The Kindle 2 can be charged by using the USB port on the bottom (shown in Figure 9). As stated previously, the included cable lets you use either a computer with a USB port or an electrical outlet. The battery life is excellent. Under normal use, even with the wireless on, the Kindle shouldn’t have to be charged more than once every few days. If you do attach the Kindle 2 to a computer, you can use it as drag-and-drop storage for data files. Unfortunately, the battery in the original Kindle was user replaceable. The battery in the Kindle 2 is not.
When you attach your Kindle to a computer, you can drag music files to the Kindle from your computer and play them on the Kindle. The Kindle’s music player is rudimentary. It doesn’t support playlists or any advanced features, but it is functional and can be a nice feature if you enjoy listening to music while you read.
The Kindle 2 exhibits the excellent e-ink technology that made the original Kindle easy to read. The 6" diagonal screen displays at a resolution of 600 x 800 pixels. The Kindle still does not have a color screen, but this Kindle displays 16 shades of gray which ads depth and detail to the graphics. The Kindle has no backlight, making reading it more similar to a book than to reading on a screen. In low light you will need a lamp or external lighting just as you do with a book. Like a book, the Kindle is easy to read in sunlight.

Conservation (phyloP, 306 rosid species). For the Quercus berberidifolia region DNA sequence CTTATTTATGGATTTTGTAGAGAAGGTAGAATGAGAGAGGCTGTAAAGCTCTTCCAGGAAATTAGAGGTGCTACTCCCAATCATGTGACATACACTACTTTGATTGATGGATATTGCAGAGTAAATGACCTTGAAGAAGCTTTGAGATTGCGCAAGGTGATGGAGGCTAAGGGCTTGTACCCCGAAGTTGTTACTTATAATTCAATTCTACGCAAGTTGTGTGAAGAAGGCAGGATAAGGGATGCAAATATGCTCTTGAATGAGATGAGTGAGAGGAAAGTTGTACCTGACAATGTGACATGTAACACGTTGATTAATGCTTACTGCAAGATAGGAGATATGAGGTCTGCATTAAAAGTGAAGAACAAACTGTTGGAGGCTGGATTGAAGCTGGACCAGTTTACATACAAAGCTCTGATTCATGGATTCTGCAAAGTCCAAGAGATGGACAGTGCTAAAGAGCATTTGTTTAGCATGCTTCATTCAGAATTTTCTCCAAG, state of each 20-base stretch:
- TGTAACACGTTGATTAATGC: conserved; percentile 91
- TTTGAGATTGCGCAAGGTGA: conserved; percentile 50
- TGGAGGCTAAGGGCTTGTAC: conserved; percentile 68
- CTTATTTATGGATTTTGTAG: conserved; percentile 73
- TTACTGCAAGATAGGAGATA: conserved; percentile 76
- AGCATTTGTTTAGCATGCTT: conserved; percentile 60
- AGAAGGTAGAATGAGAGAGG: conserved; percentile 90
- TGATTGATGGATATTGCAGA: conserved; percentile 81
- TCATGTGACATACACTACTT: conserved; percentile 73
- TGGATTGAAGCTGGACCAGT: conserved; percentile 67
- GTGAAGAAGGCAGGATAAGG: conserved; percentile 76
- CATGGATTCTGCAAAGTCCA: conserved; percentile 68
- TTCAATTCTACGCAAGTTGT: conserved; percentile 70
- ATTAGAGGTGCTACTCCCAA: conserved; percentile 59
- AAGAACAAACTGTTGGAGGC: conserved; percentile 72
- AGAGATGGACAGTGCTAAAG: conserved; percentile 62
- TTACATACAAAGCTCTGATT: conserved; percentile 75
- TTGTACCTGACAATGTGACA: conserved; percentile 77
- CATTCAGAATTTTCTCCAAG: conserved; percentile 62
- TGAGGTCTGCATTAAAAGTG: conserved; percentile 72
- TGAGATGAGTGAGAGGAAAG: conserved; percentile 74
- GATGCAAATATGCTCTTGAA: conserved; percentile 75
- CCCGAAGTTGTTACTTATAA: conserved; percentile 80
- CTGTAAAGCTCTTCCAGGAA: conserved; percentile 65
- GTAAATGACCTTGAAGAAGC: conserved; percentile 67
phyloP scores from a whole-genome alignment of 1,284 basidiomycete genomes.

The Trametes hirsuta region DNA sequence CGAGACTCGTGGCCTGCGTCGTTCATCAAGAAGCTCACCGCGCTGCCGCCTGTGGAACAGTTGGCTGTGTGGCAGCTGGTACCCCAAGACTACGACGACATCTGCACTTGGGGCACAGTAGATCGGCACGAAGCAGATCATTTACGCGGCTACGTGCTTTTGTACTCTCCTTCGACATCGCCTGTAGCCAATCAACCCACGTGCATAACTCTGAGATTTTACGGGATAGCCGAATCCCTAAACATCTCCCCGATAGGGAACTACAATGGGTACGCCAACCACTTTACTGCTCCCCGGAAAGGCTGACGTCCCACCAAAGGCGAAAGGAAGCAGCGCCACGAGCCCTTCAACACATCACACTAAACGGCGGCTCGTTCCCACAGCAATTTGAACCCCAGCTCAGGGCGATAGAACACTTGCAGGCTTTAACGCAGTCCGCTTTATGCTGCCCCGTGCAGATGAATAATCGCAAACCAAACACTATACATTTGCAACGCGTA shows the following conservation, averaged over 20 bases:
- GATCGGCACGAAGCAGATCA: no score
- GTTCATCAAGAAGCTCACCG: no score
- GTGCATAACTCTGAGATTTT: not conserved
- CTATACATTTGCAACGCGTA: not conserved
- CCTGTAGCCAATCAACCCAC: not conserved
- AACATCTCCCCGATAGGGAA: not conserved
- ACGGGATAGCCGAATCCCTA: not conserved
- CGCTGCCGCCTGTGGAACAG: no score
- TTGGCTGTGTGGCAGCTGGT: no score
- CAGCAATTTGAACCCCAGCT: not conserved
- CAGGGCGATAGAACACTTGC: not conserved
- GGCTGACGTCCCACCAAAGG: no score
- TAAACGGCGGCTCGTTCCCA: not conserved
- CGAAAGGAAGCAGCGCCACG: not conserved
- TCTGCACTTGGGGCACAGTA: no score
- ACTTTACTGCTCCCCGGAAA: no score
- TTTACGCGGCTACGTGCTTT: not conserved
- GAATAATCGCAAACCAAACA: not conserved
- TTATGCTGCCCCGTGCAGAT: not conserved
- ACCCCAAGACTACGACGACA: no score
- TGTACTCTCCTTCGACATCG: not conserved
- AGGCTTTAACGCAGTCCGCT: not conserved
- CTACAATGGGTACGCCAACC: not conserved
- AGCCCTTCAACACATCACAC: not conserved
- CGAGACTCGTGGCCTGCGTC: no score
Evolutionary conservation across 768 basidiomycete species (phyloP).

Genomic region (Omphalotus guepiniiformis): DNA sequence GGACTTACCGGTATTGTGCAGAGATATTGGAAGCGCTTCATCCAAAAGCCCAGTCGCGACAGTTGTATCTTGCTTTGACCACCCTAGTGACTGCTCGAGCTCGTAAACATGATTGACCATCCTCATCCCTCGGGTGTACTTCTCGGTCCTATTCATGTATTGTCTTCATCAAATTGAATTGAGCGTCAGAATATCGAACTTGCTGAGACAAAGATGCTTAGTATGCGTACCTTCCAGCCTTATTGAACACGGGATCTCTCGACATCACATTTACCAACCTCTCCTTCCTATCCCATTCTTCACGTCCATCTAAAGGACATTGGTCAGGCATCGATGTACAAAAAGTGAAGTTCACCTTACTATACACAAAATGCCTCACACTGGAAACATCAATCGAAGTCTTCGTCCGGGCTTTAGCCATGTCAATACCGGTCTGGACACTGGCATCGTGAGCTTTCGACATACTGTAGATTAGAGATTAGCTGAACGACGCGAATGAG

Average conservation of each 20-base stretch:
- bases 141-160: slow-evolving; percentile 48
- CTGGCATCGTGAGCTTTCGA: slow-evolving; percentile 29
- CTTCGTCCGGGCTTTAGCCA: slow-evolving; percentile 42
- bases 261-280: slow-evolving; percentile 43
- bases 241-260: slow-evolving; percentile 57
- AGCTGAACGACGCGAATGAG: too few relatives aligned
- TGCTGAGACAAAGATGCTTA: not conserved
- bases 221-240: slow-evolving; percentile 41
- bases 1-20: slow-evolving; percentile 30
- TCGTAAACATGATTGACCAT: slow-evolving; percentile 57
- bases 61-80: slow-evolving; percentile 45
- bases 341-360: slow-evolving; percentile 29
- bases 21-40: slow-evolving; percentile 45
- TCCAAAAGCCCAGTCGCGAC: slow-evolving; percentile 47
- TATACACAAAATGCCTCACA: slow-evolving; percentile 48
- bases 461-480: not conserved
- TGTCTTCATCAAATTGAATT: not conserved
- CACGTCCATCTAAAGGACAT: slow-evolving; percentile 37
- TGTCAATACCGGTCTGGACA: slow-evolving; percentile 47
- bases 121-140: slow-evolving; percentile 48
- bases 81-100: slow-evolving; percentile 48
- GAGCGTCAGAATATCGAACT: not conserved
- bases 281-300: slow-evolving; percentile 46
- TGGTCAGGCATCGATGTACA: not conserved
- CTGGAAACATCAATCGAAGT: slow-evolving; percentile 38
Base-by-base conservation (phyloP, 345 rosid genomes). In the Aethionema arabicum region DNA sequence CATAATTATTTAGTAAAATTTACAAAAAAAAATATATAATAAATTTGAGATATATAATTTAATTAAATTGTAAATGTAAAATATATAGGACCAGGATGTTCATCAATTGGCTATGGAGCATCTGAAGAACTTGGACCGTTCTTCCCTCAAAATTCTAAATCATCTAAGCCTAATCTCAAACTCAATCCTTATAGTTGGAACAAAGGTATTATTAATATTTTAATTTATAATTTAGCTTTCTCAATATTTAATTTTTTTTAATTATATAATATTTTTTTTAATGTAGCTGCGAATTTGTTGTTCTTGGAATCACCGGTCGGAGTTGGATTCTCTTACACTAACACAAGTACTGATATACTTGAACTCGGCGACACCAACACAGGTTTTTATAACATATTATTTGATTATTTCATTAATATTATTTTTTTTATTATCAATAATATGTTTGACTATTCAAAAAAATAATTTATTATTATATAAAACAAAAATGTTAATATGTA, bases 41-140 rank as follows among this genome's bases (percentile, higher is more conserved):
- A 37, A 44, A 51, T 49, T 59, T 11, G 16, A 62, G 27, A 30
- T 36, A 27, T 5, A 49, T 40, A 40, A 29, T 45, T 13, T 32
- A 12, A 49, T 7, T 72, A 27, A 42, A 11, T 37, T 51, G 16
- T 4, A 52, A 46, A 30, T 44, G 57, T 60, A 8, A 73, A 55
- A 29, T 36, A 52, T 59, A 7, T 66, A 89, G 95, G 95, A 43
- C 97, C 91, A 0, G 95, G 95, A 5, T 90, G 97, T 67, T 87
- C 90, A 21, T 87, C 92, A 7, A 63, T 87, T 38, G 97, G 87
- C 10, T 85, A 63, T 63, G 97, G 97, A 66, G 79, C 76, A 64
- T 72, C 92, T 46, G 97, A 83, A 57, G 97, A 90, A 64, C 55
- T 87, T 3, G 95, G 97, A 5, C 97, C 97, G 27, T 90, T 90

Amazon has upgraded the processor in the Kindle 2, so the screen refreshes faster between page turns. While there is still a slight lag in page turning, most will not find it bothersome.
Amazon has removed the memory card slot that was included in the first Kindle. This Kindle does have a memory card slot. However, the device itself will hold over 1500 books and if you do happen to fill it up, Amazon allows you to download any of your purchases to the Kindle at any time, so you can erase books and re-download them to the Kindle whenever you like.
Getting books, magazines, and newspapers into your Kindle is as slick as ever. You simple access the Menu, shown on the Kindle screen in Figure 10, and turn the wireless on. You can then browse all of the offerings in the Kindle store. Since last year, Amazon’s Kindle store has expanded its scope. There are now more than 240,000 books, plus newspapers, magazines, and blogs. Most current books sell for $9.99.